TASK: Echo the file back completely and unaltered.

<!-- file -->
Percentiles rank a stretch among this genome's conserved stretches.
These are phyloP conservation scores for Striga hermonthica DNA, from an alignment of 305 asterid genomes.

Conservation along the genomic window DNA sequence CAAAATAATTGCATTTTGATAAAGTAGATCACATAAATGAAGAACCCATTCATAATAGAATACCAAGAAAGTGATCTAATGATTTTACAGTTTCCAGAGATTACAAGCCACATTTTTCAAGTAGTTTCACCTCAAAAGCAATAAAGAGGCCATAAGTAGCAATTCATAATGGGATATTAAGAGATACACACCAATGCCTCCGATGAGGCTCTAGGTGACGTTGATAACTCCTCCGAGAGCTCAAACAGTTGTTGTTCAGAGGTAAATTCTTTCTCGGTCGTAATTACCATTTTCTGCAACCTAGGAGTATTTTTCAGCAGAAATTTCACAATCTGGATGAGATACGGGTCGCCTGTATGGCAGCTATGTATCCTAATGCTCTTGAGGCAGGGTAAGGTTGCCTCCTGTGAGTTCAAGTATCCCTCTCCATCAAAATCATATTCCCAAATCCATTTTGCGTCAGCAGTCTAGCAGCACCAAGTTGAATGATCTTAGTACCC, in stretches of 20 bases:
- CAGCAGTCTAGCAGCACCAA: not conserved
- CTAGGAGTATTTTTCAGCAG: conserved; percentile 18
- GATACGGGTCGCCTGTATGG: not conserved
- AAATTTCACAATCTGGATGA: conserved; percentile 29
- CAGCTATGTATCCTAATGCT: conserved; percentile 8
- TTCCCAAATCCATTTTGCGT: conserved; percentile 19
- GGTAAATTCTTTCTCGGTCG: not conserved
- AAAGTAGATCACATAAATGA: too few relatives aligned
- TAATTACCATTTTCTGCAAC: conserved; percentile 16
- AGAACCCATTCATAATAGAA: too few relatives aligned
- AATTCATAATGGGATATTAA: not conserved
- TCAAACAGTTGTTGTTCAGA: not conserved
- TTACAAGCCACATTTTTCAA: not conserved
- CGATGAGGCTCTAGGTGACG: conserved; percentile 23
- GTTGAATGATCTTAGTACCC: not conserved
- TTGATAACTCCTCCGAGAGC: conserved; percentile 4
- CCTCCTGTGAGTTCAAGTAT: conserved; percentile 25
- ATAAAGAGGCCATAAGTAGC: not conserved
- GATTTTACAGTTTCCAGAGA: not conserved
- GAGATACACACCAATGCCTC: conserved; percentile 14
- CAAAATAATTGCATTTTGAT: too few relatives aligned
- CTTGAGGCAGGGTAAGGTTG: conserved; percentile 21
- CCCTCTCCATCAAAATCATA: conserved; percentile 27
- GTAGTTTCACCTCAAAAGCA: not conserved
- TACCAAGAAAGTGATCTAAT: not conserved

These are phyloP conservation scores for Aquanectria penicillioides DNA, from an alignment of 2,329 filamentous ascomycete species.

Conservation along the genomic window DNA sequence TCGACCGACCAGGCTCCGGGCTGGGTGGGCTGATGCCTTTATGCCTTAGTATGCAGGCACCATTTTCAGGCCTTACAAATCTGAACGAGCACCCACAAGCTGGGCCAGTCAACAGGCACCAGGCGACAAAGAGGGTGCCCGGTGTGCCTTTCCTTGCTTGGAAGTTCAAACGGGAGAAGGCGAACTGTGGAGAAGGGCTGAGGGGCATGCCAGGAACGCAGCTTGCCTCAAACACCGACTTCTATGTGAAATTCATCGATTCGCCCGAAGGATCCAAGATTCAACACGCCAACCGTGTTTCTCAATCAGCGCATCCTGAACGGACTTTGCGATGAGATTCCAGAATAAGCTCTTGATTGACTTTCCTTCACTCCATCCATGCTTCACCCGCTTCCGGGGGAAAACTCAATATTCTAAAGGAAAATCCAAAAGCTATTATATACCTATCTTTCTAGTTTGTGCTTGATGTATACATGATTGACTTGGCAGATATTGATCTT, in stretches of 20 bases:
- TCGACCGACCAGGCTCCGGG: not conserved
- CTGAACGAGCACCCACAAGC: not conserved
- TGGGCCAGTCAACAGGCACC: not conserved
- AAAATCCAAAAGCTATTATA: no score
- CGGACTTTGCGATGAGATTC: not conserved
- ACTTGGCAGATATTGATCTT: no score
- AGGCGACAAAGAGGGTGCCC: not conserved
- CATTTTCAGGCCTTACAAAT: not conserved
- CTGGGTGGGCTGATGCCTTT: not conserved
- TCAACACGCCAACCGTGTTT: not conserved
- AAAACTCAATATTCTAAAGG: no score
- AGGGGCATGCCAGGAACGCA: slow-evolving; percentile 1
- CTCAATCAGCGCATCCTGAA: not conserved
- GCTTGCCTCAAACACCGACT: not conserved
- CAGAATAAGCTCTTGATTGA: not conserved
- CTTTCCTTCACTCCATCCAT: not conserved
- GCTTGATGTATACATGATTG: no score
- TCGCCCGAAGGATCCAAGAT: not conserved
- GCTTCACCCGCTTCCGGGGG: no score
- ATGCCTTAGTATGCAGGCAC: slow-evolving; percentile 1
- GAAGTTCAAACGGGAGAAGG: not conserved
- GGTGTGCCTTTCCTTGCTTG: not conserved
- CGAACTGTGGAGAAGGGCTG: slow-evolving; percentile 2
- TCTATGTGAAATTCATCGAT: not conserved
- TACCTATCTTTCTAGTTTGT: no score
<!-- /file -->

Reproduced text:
Percentiles rank a stretch among this genome's conserved stretches.
These are phyloP conservation scores for Striga hermonthica DNA, from an alignment of 305 asterid genomes.

Conservation along the genomic window DNA sequence CAAAATAATTGCATTTTGATAAAGTAGATCACATAAATGAAGAACCCATTCATAATAGAATACCAAGAAAGTGATCTAATGATTTTACAGTTTCCAGAGATTACAAGCCACATTTTTCAAGTAGTTTCACCTCAAAAGCAATAAAGAGGCCATAAGTAGCAATTCATAATGGGATATTAAGAGATACACACCAATGCCTCCGATGAGGCTCTAGGTGACGTTGATAACTCCTCCGAGAGCTCAAACAGTTGTTGTTCAGAGGTAAATTCTTTCTCGGTCGTAATTACCATTTTCTGCAACCTAGGAGTATTTTTCAGCAGAAATTTCACAATCTGGATGAGATACGGGTCGCCTGTATGGCAGCTATGTATCCTAATGCTCTTGAGGCAGGGTAAGGTTGCCTCCTGTGAGTTCAAGTATCCCTCTCCATCAAAATCATATTCCCAAATCCATTTTGCGTCAGCAGTCTAGCAGCACCAAGTTGAATGATCTTAGTACCC, in stretches of 20 bases:
- CAGCAGTCTAGCAGCACCAA: not conserved
- CTAGGAGTATTTTTCAGCAG: conserved; percentile 18
- GATACGGGTCGCCTGTATGG: not conserved
- AAATTTCACAATCTGGATGA: conserved; percentile 29
- CAGCTATGTATCCTAATGCT: conserved; percentile 8
- TTCCCAAATCCATTTTGCGT: conserved; percentile 19
- GGTAAATTCTTTCTCGGTCG: not conserved
- AAAGTAGATCACATAAATGA: too few relatives aligned
- TAATTACCATTTTCTGCAAC: conserved; percentile 16
- AGAACCCATTCATAATAGAA: too few relatives aligned
- AATTCATAATGGGATATTAA: not conserved
- TCAAACAGTTGTTGTTCAGA: not conserved
- TTACAAGCCACATTTTTCAA: not conserved
- CGATGAGGCTCTAGGTGACG: conserved; percentile 23
- GTTGAATGATCTTAGTACCC: not conserved
- TTGATAACTCCTCCGAGAGC: conserved; percentile 4
- CCTCCTGTGAGTTCAAGTAT: conserved; percentile 25
- ATAAAGAGGCCATAAGTAGC: not conserved
- GATTTTACAGTTTCCAGAGA: not conserved
- GAGATACACACCAATGCCTC: conserved; percentile 14
- CAAAATAATTGCATTTTGAT: too few relatives aligned
- CTTGAGGCAGGGTAAGGTTG: conserved; percentile 21
- CCCTCTCCATCAAAATCATA: conserved; percentile 27
- GTAGTTTCACCTCAAAAGCA: not conserved
- TACCAAGAAAGTGATCTAAT: not conserved

These are phyloP conservation scores for Aquanectria penicillioides DNA, from an alignment of 2,329 filamentous ascomycete species.

Conservation along the genomic window DNA sequence TCGACCGACCAGGCTCCGGGCTGGGTGGGCTGATGCCTTTATGCCTTAGTATGCAGGCACCATTTTCAGGCCTTACAAATCTGAACGAGCACCCACAAGCTGGGCCAGTCAACAGGCACCAGGCGACAAAGAGGGTGCCCGGTGTGCCTTTCCTTGCTTGGAAGTTCAAACGGGAGAAGGCGAACTGTGGAGAAGGGCTGAGGGGCATGCCAGGAACGCAGCTTGCCTCAAACACCGACTTCTATGTGAAATTCATCGATTCGCCCGAAGGATCCAAGATTCAACACGCCAACCGTGTTTCTCAATCAGCGCATCCTGAACGGACTTTGCGATGAGATTCCAGAATAAGCTCTTGATTGACTTTCCTTCACTCCATCCATGCTTCACCCGCTTCCGGGGGAAAACTCAATATTCTAAAGGAAAATCCAAAAGCTATTATATACCTATCTTTCTAGTTTGTGCTTGATGTATACATGATTGACTTGGCAGATATTGATCTT, in stretches of 20 bases:
- TCGACCGACCAGGCTCCGGG: not conserved
- CTGAACGAGCACCCACAAGC: not conserved
- TGGGCCAGTCAACAGGCACC: not conserved
- AAAATCCAAAAGCTATTATA: no score
- CGGACTTTGCGATGAGATTC: not conserved
- ACTTGGCAGATATTGATCTT: no score
- AGGCGACAAAGAGGGTGCCC: not conserved
- CATTTTCAGGCCTTACAAAT: not conserved
- CTGGGTGGGCTGATGCCTTT: not conserved
- TCAACACGCCAACCGTGTTT: not conserved
- AAAACTCAATATTCTAAAGG: no score
- AGGGGCATGCCAGGAACGCA: slow-evolving; percentile 1
- CTCAATCAGCGCATCCTGAA: not conserved
- GCTTGCCTCAAACACCGACT: not conserved
- CAGAATAAGCTCTTGATTGA: not conserved
- CTTTCCTTCACTCCATCCAT: not conserved
- GCTTGATGTATACATGATTG: no score
- TCGCCCGAAGGATCCAAGAT: not conserved
- GCTTCACCCGCTTCCGGGGG: no score
- ATGCCTTAGTATGCAGGCAC: slow-evolving; percentile 1
- GAAGTTCAAACGGGAGAAGG: not conserved
- GGTGTGCCTTTCCTTGCTTG: not conserved
- CGAACTGTGGAGAAGGGCTG: slow-evolving; percentile 2
- TCTATGTGAAATTCATCGAT: not conserved
- TACCTATCTTTCTAGTTTGT: no score